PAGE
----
A B.A. in Japanese Studies can be the basis for a career in a number of fields. Here are some resources for job hunting that I’ve collected during over the years.
Non-Profit and Academic
Higher Ed Jobs isn’t just for PhDs; the site includes many non-faculty positions at universities and colleges. If you’re interested in working at a university’s study abroad program, Center for Japanese/East Asian/Asian Studies, Asian library, etc., this is one of the best places to look. You can set alerts for keywords, and the jobs that match will be mailed to you.
General non-profits. Lists jobs, internships, and volunteer opportunities. There’s usually a good showing of a variety of Japan-related jobs, including administrative positions, outreach, and exchange.
Large Networking Sites
LinkedIn is a professional international social networking system. In addition to actually searching for jobs, you can upload your resume and connect with others. Perhaps your sempai from Japanese class has connections, or you can link up with your boss from your internship. It’s a great way to keep up with people’s careers and to mutually help friends and have connections see your information. Even if you aren’t on the hunt, this is an excellent professional resource to use. You can join groups based on your interests or education background– JLPT N1, your university’s or study abroad program’s alumni group, Japanese Art, etc. These groups can help you find jobs through networking, news, and job postings.
Monster has a variety of jobs posted, from industrial translation to pop-culture localization. There are also a number of bilingual recruiting agencies. It’s good for getting an idea of what companies are hiring. Services most countries.
A keyword-and-location based general search engine for jobs. This is very general, but there are a lot of options and locations, and you can set email alerts, too. You can also search for internships.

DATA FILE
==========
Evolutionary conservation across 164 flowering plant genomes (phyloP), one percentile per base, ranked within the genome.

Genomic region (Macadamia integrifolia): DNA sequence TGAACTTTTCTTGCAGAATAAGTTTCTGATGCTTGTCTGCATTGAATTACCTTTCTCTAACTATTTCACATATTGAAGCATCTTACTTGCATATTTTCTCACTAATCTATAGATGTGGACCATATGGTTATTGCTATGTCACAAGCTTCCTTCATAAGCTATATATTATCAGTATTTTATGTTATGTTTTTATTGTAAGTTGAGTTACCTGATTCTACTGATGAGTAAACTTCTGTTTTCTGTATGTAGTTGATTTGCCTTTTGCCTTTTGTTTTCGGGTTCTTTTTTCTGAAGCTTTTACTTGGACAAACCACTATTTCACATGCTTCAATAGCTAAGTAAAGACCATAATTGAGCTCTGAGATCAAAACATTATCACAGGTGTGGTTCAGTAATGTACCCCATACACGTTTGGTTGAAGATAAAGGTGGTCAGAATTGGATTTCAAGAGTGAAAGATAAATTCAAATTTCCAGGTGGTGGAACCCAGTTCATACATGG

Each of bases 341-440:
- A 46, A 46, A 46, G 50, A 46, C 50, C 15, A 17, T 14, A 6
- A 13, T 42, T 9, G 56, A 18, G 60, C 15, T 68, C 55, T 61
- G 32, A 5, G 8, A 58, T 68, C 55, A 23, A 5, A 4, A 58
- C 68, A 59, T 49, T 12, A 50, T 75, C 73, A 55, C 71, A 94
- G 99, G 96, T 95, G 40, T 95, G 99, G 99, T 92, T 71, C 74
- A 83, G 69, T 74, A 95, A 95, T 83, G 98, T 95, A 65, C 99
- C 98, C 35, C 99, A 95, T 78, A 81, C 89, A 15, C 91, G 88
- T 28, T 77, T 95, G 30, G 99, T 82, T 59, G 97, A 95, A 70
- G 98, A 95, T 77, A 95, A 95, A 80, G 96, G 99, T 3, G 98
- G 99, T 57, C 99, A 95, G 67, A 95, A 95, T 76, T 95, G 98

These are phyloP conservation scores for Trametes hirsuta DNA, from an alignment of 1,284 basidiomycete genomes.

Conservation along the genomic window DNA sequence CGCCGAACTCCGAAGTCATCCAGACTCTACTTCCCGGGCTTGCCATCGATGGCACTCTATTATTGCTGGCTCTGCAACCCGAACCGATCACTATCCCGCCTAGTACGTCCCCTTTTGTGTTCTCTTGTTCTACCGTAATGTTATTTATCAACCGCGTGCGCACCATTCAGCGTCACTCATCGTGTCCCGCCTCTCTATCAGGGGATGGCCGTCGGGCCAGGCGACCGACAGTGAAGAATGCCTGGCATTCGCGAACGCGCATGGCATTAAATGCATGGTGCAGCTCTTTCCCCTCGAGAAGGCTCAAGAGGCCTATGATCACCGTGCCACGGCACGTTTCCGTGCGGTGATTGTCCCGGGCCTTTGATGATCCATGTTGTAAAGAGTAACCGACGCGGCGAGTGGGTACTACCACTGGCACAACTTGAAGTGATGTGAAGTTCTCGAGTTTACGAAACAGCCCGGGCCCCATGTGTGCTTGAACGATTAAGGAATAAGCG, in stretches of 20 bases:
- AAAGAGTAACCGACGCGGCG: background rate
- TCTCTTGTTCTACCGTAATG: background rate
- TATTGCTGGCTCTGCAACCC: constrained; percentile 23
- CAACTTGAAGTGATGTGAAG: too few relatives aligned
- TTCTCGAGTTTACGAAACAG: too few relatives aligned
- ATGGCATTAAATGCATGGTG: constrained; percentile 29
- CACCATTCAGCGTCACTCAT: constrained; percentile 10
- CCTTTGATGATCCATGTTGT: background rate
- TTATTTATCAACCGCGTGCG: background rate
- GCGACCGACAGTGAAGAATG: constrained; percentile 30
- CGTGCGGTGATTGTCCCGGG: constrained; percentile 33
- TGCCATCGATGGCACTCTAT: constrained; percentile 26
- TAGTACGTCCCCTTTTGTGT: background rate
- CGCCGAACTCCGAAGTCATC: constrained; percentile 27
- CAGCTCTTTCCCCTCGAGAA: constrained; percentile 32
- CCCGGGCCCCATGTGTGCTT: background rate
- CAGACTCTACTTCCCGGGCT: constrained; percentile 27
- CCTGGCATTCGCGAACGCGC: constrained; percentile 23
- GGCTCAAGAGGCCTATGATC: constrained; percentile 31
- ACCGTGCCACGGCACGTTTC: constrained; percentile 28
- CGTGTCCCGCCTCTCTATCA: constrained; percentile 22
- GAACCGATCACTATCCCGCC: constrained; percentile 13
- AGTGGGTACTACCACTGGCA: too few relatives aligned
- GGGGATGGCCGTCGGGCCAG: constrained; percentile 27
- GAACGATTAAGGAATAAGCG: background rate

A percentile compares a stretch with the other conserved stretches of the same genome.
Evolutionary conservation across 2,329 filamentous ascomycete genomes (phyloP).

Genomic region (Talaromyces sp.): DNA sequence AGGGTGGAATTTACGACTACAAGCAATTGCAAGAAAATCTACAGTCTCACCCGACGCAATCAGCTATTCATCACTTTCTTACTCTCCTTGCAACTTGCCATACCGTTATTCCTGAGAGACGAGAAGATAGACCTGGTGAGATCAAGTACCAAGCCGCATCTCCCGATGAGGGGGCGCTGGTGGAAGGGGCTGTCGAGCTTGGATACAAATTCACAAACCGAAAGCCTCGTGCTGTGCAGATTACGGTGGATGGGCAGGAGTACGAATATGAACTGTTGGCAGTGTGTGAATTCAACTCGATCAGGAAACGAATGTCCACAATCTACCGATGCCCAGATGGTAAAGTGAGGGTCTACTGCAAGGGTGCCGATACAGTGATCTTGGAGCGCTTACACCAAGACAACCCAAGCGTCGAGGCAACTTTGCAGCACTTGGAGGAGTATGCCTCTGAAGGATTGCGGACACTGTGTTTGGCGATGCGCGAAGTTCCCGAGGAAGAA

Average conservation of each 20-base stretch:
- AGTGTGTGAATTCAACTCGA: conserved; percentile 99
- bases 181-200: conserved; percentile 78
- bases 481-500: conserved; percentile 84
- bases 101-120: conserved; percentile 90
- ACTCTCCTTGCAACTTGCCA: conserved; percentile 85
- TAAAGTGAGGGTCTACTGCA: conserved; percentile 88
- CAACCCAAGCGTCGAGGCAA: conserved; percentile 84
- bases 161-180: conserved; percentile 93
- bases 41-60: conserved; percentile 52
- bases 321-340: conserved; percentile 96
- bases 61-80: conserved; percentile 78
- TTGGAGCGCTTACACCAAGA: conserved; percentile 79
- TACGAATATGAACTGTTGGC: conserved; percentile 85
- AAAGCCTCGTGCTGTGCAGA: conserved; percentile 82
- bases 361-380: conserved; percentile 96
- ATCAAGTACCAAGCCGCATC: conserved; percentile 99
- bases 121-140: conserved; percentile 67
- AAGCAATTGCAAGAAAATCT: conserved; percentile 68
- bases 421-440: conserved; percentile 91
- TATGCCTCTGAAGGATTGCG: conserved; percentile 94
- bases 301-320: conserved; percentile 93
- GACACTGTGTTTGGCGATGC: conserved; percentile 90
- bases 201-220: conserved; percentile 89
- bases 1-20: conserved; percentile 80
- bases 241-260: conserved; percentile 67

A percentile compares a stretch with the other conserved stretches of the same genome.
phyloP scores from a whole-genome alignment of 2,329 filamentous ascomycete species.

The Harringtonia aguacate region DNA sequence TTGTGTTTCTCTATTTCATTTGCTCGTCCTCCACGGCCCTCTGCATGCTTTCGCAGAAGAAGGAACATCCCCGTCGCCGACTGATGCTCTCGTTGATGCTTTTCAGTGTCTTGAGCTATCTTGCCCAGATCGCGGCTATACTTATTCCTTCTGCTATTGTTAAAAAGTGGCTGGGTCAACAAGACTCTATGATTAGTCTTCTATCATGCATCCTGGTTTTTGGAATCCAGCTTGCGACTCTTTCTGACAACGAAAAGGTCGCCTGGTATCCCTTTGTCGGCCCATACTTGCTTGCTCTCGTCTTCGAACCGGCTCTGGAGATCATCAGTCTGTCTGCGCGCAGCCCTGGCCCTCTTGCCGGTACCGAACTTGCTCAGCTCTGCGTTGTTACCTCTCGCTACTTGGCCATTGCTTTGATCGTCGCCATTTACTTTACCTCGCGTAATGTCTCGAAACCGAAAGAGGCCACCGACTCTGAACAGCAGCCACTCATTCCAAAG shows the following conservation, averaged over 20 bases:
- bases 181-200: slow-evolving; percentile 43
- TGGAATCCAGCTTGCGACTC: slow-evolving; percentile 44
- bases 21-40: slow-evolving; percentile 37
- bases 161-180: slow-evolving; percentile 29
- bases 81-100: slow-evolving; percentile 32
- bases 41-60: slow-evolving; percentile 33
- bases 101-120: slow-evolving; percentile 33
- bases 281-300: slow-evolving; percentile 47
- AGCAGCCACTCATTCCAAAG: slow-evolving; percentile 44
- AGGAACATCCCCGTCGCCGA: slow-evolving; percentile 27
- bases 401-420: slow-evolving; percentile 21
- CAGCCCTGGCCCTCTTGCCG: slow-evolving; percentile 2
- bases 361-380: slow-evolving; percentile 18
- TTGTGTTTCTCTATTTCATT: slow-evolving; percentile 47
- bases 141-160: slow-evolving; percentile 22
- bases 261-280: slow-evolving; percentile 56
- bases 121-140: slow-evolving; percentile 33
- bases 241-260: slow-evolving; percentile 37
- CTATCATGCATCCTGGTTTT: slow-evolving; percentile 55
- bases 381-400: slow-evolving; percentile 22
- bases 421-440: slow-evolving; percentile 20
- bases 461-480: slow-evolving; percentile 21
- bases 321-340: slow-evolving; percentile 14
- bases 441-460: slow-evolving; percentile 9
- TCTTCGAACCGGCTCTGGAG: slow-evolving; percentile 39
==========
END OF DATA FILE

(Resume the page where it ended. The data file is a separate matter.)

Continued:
Japan-Related and Bilingual
National Association of Japan America Societies (NAJAS)
A very small listing of jobs from NAJAS, but worth a look.
JET Writers, Interpreters, and Translators is an excellent resource for alumni of the JET program. The content covers pop culture, alumni events, news, blogs, and more, but one large component is job postings. Keep in mind, though, that not all are Japan-related. Some are for companies where former JETs work and some are in outreach and education (since 90% of JETs are Assistant Language Teachers). Even if you aren’t a JET, this is a great resource for Japanese culture in general, so check it out.
Career Forum Network
A bilingual website for bilingual workers, you can view CFN in English or Japanese. Search based on your education level and language skills. CFN also hosts career forum events throughout the year in Tokyo, Boston, and LA. You can have email alerts sent to you, too. Includes jobs in Japan, the US, Canada, the EU, the UK, Asia, and others.
Tempstaff Co., Ltd. International Coordinator Center, Universal Team